We’re deep into the dog days of summer here in New York City, and the home-shopping season is as competitive as ever. Across the city, prices are rising and inventory is falling, the classic recipe for stiff competition and stressed-out buyers. According to StreetEasy’s latest quarterly market report, prices are up 1.2 percent in Manhattan and 5.6 percent in Brooklyn.
Despite the tough conditions, buyers have one great reason to remain in the game: price cuts are becoming more common. The increase in discounted listings suggests that sellers are going out too bullish, and that the patient buyer could win leverage over time. This is especially true in highly sought-after, highly expensive neighborhoods in Downtown Manhattan, the Upper East Side, and waterfront Brooklyn. Here, we’ve rounded up five neighborhoods seeing large price cuts right now.
1. Columbia Street Waterfront District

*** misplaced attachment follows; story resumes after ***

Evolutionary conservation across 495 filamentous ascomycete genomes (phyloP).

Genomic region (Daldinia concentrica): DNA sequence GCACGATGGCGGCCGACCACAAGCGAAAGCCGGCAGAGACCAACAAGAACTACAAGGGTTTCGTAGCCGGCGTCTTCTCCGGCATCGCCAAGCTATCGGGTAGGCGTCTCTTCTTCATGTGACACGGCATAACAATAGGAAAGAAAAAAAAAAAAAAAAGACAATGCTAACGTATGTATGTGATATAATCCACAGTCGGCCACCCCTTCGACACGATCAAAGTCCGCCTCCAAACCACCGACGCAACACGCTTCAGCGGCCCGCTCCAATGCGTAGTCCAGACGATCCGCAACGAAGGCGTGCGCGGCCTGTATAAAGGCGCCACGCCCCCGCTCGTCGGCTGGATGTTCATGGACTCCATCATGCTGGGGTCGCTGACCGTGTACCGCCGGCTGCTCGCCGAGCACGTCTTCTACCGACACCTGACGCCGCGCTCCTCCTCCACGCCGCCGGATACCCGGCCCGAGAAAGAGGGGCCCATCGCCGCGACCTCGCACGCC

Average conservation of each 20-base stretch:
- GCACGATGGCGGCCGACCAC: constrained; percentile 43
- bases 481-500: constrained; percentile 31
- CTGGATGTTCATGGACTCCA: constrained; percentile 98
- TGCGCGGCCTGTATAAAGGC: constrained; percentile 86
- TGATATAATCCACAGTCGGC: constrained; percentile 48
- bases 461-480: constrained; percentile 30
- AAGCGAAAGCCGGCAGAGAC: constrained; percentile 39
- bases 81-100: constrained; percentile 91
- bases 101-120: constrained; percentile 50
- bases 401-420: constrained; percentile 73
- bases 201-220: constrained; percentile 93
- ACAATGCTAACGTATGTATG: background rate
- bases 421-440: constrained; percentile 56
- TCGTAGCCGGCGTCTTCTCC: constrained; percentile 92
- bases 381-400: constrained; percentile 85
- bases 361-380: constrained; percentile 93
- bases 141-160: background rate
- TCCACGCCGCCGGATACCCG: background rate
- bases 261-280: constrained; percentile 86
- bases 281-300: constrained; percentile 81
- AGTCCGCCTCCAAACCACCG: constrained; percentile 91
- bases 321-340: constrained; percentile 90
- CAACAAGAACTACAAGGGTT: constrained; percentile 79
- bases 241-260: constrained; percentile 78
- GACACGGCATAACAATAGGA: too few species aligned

- Median asking price: $1,524,999
- Share of listings with price cuts: 70 percent
The Columbia Street Waterfront District is among one of Brooklyn’s more expensive neighborhoods, with a median asking price 64 percent above the borough-wide median asking price of $929,000. Although geographically isolated by the Brooklyn-Queens Expressway and far from public transportation, the small coastal Brooklyn neighborhood has grown rapidly in popularity and price over the past several years. According to a 2014 StreetEasy report, the five-year price growth in the Columbia Street Waterfront District outpaced Manhattan by over 40 percent, a pace of growth second only DUMBO, Brooklyn’s most expensive neighborhood.
Despite the increasing prices and competitive environment, this quarter, the neighborhood saw 70 percent of its listings get price cuts, suggesting an advantage for potential buyers. It must be noted that inventory is low in the neighborhood, but what’s there is worth considering.
Our Price-Cut Pick: A $599K 1-Bedroom Condo, Discounted $26K
- Pros: Great condition; nice light, top-floor unit; washer and dryer in-unit.
- Cons: Small kitchen; half a mile to nearest subway.